Video-Conferencing Interviews in Qualitative Research

Video-Conferencing Interviews in Qualitative Research

Kimberly Nehls (University of Nevada – Las Vegas, USA), Brandy D. Smith (University of Nevada – Las Vegas, USA) and Holly A. Schneider (University of Nevada – Las Vegas, USA)
Copyright: © 2015 |Pages: 18
DOI: 10.4018/978-1-4666-6493-7.ch006
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Abstract

This chapter synthesizes the literature on real-time, synchronous, video interviews as a qualitative data collection method. The authors specifically focus on the advantages and disadvantages of this method in social science research and offer conceptual themes, practical techniques, and recommendations for using video-interviews. The growing popularity of computer-mediated communication indicates that a wider audience will be willing and able to participate in research using this method; therefore, online video-conferencing could be considered a viable option for qualitative data collection.
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Introduction And Purpose

Video-conferencing has been popular for at least a decade as a means of communicating via distance using technology. Adobe Connect, Apple’s FaceTime, Wimba, Google Chat, and Skype are just some of the many options available for face-to-face communication in real time through technology. In recent years, Skype has exploded as an avenue for job interviews (e.g., Winzenburg, 2011). Now video-conferencing is gaining traction in qualitative research for video-conferencing interviews. The purpose of this book chapter is to synthesize the literature on real-time, synchronous, video interviews, specifically focusing on the advantages and disadvantages of this method in social science research. Conceptual themes, techniques, and recommendations for this method will also be explored. This chapter was developed as a literature review and a reflection of the authors’ own research experiences using this medium in their own studies. Skype interviews can and should be considered by both scholars and practitioners engaged in qualitative research as a viable option for data collection. Video-conferencing environments allow real-time communication with both audio and video (Mann & Stewart, 2000). This is much like a traditional interview, except the researcher and participant are simply in different locations.

Interviews are used in almost all forms of qualitative research, but surprisingly little has been written about interviews conducted via new technological resources. Many researchers still refer to in-person, face-to-face (FTF), interviews as the “gold standard” of data collection, whereas interviews via technology have a perceived inferiority (McCoyd & Kerson, 2006). This chapter does not negate the importance or the utility of the FTF in-person method; rather, it delineates the pros and cons of a new option for qualitative researchers. Because computer-mediated communication is so commonplace, it simply makes sense to explore online data collection methods for contemporary research. Similar to Deakin and Wakefield (2013), we believe “the online interview should be treated as a viable option to the researcher rather than just as an alternative or secondary choice when face-to-face interviews cannot be achieved” (p. 3).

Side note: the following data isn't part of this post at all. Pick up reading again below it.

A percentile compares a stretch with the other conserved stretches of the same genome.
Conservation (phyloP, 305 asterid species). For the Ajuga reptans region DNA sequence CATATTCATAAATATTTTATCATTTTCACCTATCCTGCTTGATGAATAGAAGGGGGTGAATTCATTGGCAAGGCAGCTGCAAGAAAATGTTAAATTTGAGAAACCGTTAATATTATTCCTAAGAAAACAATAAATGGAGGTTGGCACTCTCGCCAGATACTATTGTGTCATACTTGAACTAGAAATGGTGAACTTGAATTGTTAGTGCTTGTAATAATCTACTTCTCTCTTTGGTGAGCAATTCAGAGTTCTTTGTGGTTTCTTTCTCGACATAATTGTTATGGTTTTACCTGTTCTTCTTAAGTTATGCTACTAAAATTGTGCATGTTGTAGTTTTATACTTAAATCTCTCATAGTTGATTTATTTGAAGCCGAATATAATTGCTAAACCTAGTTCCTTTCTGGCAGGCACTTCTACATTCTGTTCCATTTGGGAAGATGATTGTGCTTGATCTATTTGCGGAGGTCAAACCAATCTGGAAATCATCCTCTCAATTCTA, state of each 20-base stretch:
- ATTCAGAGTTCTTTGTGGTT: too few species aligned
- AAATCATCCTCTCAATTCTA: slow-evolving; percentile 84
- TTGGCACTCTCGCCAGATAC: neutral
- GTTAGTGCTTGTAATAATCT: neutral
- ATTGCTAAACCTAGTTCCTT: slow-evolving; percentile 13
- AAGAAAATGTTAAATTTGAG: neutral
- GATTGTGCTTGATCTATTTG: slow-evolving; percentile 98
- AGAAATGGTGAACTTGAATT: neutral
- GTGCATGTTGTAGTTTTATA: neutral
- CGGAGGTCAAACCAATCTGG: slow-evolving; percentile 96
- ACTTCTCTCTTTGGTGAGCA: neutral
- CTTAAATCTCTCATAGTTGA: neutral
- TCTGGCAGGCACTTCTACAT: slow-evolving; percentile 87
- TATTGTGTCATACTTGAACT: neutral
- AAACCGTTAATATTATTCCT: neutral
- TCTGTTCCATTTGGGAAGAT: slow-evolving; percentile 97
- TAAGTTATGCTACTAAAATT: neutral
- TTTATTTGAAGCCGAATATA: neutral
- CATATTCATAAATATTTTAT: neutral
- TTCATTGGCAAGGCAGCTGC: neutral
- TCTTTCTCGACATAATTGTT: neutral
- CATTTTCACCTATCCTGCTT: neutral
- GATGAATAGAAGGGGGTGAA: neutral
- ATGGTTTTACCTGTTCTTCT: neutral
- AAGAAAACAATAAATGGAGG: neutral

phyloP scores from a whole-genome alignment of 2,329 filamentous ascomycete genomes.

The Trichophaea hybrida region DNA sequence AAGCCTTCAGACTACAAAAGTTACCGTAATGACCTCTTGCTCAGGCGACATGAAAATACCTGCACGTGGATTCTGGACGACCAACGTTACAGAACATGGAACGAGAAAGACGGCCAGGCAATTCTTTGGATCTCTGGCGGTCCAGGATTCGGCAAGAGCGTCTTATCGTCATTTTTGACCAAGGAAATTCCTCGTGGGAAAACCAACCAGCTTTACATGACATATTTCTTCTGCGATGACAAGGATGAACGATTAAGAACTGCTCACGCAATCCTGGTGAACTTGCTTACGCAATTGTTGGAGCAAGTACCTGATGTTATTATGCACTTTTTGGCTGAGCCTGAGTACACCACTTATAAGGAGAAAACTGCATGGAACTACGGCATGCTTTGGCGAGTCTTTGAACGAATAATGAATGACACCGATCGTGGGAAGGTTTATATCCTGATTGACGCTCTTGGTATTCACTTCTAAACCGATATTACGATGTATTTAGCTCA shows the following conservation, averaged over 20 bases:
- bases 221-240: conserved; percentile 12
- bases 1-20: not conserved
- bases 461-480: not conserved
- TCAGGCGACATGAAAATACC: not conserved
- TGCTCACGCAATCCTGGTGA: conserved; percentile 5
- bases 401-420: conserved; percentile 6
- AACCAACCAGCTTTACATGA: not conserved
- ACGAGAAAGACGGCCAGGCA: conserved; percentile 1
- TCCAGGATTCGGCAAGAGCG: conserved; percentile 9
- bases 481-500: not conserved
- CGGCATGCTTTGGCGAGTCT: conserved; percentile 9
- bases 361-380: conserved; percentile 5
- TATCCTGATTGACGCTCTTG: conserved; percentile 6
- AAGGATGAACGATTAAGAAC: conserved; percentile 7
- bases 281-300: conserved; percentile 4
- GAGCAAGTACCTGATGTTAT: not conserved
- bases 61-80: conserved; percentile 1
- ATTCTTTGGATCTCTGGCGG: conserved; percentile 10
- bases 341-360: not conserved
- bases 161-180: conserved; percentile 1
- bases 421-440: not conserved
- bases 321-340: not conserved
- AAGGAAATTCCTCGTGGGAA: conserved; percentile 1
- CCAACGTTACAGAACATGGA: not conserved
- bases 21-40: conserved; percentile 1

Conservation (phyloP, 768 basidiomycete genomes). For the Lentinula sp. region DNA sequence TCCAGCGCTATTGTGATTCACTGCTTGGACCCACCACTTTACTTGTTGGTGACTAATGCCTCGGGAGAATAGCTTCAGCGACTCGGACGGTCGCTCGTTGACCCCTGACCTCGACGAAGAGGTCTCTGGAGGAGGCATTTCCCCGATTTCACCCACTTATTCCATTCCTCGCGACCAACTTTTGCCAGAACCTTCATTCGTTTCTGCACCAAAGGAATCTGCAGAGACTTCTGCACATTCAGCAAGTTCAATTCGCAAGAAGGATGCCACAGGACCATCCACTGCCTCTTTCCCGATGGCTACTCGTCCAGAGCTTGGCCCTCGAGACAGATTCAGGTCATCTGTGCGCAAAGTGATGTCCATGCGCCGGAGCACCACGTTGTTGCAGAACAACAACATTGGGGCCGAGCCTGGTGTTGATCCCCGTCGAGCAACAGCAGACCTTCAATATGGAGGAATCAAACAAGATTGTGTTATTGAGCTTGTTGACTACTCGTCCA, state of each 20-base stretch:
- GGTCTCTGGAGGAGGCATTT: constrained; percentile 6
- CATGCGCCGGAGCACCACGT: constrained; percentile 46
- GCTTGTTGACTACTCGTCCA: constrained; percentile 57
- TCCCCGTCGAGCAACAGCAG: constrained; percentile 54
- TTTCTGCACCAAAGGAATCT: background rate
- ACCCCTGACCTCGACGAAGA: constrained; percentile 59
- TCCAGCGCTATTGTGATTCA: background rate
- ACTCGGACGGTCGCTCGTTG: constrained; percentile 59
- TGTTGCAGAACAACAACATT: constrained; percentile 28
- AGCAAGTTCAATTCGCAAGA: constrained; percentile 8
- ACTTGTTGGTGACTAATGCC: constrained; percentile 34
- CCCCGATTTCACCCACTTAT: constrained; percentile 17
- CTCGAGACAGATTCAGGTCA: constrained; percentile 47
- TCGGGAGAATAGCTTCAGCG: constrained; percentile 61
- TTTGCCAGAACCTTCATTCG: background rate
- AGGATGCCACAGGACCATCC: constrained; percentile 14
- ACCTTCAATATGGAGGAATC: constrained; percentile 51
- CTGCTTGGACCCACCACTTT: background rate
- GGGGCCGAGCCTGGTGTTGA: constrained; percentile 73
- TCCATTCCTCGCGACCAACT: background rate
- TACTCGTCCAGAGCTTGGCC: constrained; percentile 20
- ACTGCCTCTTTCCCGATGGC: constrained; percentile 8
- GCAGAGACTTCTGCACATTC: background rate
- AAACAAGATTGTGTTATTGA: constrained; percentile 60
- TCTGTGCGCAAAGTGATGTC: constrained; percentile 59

Video-conference interviews take place synchronously, with the participant and interviewer using a computer, tablet, or other device to communicate at the same time. Many free video-conferencing options are widely available. Skype, FaceTime, vox.io, and Veribu are several complimentary examples. In our research projects, we chose Skype because it is the most commonly used desktop video-conference application (Weinmann, Thomas, Brilmayer, Heinrich, & Radon, 2012). We also used Skype for all of our video-conferencing interviews because of ease of the technology. The name Skype comes from Sky-peer-to-peer, meaning that friends are connected “in the sky” via computers rather than in-person. Skype reported 663 million users worldwide at the end of 2010, up from 474 million just one year earlier (“Skype grows FY revenues,” 2011). Therefore, the video-conferencing technology is widespread and growing. At peak times, there are as many as 30 million Skype users online at one time!

Skype interviews allow the interviewer to ask questions and interviewee respond online just like in a FTF setting. The structure of the interview depends upon the study; the exchange can last as long as need be. On average, our Skype interviews lasted between 30-60 minutes. Most of our participants were at work or home when they were being interviewed online. For the purpose of this chapter, we are also referring to one-on-one online interviews, where there was one interviewer and one participant. We recognize that there are many variations that can take place, with several participants in an online focus group setting or even multiple interviewers with multiple interviewees. However, for simplicity and because of the way we organized our online research, we are primarily approaching this chapter from the perspective of using one interviewer and one participant in an online format.

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